How has the American family changed over the last 50 years? In an extensively researched new journal article, former RSF Visiting Scholar Suzanne Bianchi traces the more diverse family forms in the twenty-first century and the different ways American parents now allocate their time. She concludes that "nothing short of a revolution has occurred in family life":
The United States, like Australia, Canada, Great Britain and many countries in Europe, has witnessed monumental economic, social, cultural, and demographic changes since the 1960s that have altered family forms in the twenty-first century. Similar to these other countries, the United States has experienced a postponing of marriage; declines in marriage among some subgroups; increases in divorce, nonmarital childbearing, and cohabitation; a decline in fertility; the aging of the population; and increases in women's labor force participation, resulting in a shift in the household division of labor.
Using the American Time Use Survey (ATUS) data, Bianchi also tracks changes in unpaid and paid work of mothers and fathers since the 1960s in the United States. She reaches three important conclusions:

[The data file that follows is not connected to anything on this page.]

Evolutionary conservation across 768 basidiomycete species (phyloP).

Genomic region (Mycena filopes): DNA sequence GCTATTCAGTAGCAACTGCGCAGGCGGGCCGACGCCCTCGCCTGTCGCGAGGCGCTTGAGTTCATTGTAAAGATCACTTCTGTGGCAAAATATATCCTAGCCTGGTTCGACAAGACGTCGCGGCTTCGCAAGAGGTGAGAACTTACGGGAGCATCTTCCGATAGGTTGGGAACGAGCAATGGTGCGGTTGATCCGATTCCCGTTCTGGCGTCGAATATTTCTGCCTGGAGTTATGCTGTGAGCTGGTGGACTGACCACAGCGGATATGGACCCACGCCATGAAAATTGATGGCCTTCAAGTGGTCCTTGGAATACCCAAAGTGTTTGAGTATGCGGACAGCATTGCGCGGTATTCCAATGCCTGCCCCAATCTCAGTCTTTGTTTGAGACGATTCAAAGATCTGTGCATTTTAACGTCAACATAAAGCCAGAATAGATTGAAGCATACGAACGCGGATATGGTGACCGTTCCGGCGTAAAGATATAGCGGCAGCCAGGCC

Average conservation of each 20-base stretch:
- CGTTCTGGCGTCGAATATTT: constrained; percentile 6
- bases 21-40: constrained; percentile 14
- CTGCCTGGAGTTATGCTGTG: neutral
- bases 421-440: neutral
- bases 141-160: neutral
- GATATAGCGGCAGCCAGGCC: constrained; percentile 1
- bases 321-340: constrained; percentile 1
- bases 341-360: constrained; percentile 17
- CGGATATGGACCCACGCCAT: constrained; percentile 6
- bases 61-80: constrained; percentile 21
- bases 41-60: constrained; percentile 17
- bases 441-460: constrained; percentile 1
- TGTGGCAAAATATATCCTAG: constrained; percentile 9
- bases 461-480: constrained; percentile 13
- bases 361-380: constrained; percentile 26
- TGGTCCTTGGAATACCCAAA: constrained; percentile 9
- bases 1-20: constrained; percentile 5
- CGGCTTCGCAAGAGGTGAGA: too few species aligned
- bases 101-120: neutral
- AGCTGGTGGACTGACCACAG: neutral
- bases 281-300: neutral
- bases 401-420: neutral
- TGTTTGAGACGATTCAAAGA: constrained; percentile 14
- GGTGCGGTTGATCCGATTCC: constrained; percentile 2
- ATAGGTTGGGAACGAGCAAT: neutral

- Mothers: As U.S. mothers increase their labor force participation, they shed hours of housework but not the hours they devote to childrearing.
- Fathers: Fathers have increased the time they spend on childcare over the past two or three decades. For fathers, more childcare hours were added to long work hours, especially for married fathers who average more than 40 hours of paid work per week (regardless of the age of their children).
- Children: At the very time that families increasingly had all adults in the paid workforce as a result of more dual-earning and single parenting, rearing children seemingly took on an intensive form. Also, launching children into financial independence takes longer than in the past.
As they shuttle between home and work, Bianchi writes, American families now face an increasingly apparent tension between paid work and family caregiving. "Finding the right mix of policy incentives and private initiatives to support workers when caregiving demands are overwhelming," she writes, "is the challenge we face in the United States if we want productive workers but also strong families to support those workers."
Read the full article in the November issue of the Annals of the American Academy of Political and Social Science. An earlier version of the article can be read for free below.